The KJV version renders James 4:4 in this way, “Ye adulterers and adulteresses, know ye not that the friendship of the world is enmity with God? whosoever therefore will be a friend of the world is the enemy of God.” The NKJ version is a bit more “modern” and helpful here, “Adulterers and adulteresses! Do you not know that friendship with the world is enmity with God? Whoever therefore wants to be a friend of the world makes himself an enemy of God.” (for the Greek scholars: the GNT says, “moicali,dej( ouvk oi;date o[ti h` fili,a tou/ ko,smou e;cqra tou/ qeou/ evstinÈ o]j eva.n ou=n boulhqh/| fi,loj ei=nai tou/ ko,smou( evcqro.j tou/ qeou/ kaqi,stataiÅ”

When examining the text, we find that there are three sections to the letter: On certain Religious Realities (1:1 (salutation);1:2-2:26); On the teacher’s calling (3:1-18); and on Worldliness and the Christian conduct of life contrasted (4:1-5:20). Unless you are reading too casually, it is almost impossible to miss that James is impassioned about his topic. The Greek text is very plain at this point. As Davids states, “he has broken off analysis and is now preaching repentance.”[12] James is fired up and does not want anyone reading the epistle to make the mistake that he is simply being academic. He is utterly practical at this, and excludes, by his words, a great portion of Christendom from even being converted if we were to apply this verse at close scrutiny. What James is saying, as John did, especially in 4:1-12, is that the cause of the crying evils of life is the pursuit of pleasure, an aim which is in direct rivalry with God, and abhorrent to him. We cannot be friend with the world. If we are, then God counts us as enemies.

The word in 4:1 “passions” h`donh, hedone {hay-don-ay’} comes from the idea surrounding “pleasure” or “desires for pleasure” and the very word which we get “hedonism” from. In 4:3 the same word is used but translated “lusts.” Both are acceptable. James is pointing to the pleasures of the members of the body. Passions or pleasures entice the Christian in a way that they give into the world; the worldview that concentrates on the temporary and fleeting. The world is in direct opposition to the plan of God and the nature of God. To be “friends” fili,a philia {fil-ee’-ah} with the world (literally “friendship for the world”) means one has embraced the world and have become friends with the world. It may be helpful to see this phrase as meaning “to be on good terms with the world.” In reality, the world is not their friend. But in their deception to embrace their pleasures, they think the world is their friend. In James’ mind, those who embrace hedonism in this way are those who are friends of the world – those who John called suffering from the “pride of life.” In contrast to pleasure, or making friends with the world, there is God. It is impossible to master or control the passions unless one is in complete submission to God. By aiming at pleasure instead of God, they cut themselves off from the only source of true pleasure – God Himself – Abraham’s exceedingly great reward. Edwards says, “All the sin that men commit, is what they do in the service of their idols: there is no one act of sin, but what is an act of service to some false god. And therefore where in soever God opposes sin in them, he is opposite to their worship of their idols: on which account they are his enemies.”[13]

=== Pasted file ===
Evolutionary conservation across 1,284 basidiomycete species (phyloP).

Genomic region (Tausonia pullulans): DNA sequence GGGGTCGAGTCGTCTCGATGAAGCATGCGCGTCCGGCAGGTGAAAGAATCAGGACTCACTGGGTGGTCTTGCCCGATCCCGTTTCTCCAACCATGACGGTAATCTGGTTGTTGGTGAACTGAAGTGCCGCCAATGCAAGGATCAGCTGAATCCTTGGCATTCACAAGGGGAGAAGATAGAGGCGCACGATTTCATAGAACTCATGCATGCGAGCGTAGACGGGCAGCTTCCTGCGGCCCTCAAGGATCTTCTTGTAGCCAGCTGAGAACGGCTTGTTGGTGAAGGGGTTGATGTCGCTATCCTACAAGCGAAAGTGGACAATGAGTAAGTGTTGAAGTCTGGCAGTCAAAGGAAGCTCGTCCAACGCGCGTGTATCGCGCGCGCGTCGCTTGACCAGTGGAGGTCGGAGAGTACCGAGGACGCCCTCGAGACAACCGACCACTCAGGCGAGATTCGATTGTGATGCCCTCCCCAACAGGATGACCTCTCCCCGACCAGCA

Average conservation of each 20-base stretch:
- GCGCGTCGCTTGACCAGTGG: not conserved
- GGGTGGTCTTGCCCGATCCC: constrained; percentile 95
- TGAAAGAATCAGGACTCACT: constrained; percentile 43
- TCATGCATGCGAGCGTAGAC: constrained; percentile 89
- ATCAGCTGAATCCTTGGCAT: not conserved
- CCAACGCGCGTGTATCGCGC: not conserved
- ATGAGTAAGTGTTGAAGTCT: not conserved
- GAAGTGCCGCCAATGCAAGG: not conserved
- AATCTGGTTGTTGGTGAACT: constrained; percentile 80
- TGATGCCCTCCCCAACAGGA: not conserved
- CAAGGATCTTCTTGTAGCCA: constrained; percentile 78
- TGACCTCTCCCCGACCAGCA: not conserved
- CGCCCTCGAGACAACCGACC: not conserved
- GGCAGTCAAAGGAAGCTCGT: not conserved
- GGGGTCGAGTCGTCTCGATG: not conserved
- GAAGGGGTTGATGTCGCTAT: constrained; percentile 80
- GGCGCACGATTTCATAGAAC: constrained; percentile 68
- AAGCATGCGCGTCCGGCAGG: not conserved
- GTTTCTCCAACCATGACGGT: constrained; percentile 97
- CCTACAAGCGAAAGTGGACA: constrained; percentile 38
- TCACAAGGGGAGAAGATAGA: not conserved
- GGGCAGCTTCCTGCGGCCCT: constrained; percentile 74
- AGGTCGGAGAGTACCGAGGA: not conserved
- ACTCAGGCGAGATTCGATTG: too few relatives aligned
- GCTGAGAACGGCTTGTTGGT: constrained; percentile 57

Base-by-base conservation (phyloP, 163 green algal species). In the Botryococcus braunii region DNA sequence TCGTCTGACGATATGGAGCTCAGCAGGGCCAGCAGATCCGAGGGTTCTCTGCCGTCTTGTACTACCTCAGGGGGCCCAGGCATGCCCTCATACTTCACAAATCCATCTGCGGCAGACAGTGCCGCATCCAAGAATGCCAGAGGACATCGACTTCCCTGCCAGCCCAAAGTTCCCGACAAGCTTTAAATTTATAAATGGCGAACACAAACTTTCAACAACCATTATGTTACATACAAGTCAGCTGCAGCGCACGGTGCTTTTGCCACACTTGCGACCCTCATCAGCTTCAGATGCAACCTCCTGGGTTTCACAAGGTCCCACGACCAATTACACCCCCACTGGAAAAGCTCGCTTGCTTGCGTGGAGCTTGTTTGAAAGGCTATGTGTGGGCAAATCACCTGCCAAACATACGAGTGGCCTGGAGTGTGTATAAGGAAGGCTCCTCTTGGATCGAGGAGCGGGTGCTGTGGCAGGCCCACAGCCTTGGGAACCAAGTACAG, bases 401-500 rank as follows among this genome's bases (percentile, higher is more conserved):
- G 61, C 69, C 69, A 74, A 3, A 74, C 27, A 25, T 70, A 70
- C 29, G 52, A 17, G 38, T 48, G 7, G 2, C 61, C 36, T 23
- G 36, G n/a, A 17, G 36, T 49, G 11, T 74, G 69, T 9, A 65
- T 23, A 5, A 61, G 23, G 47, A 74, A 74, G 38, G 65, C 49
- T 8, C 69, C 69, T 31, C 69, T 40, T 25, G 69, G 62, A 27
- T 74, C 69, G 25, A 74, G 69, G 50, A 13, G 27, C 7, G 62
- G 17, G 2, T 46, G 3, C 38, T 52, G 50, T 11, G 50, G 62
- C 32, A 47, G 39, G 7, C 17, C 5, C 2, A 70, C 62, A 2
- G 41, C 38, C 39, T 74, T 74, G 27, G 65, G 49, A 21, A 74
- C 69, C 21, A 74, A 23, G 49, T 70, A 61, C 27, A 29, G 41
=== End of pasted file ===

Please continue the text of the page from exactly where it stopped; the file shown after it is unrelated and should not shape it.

It is interesting to note that James does not simply list sins, as John had, but uses imagery which should shock the reader. James utilizes the idea of marriage – those who are “friends of the world” are “adulteresses to God.” James does not say that these men are married to the world, but friends. He does allude to Christians being married to God, since, when they sin, and when they become carnal and materialistic searching after passions and pleasures, (which are fun for a season) they become enemies of God – they become whores for the world, lusting over its pleasures which are fun for a season. Do you see the picture? Vincent says that Adulterous (moicali is a very strong and graphic expression, founded upon the familiary Hebrew representation of the relation of God’s people to him under the figure of marriage (Something to touch on in a moment). See Psalms 73:27; Isaiah 57:3 sqq.; 62:5; Ezekiel 23:27. Hence idolatry and intercourse with Gentiles were described as adultery; and so here, of moral unfaithfulness to God. Compare James 4:4; Revelation 2:20 sqq. Thus Dante says “Where Michael wrought Vengeance upon the proud adultery.”[14] The idea is the same.

Now, the NKJ version has a better translation for the verse. The verb “kathistatai” (make oneself) is not readily present in the English – the literal translation is “enemy of God is made” or thereabouts. The NKJ comes close. When someone becomes passionate with the world, and friends with the world (i.e. the picture could be that one fornicates with the world since they profess to be Christians), that which is in complete contrast to God, they “become” an enemy of God. Those who are friends of the world have been enticed by lusts which then (in the physical body) fornicate with the world in contrast to being married to God. They are adulteresses (a word that is a Greek vulgarism) who need to repent. They have the world, the lusts (sinful nature), and (in verse 7) the devil to contend with.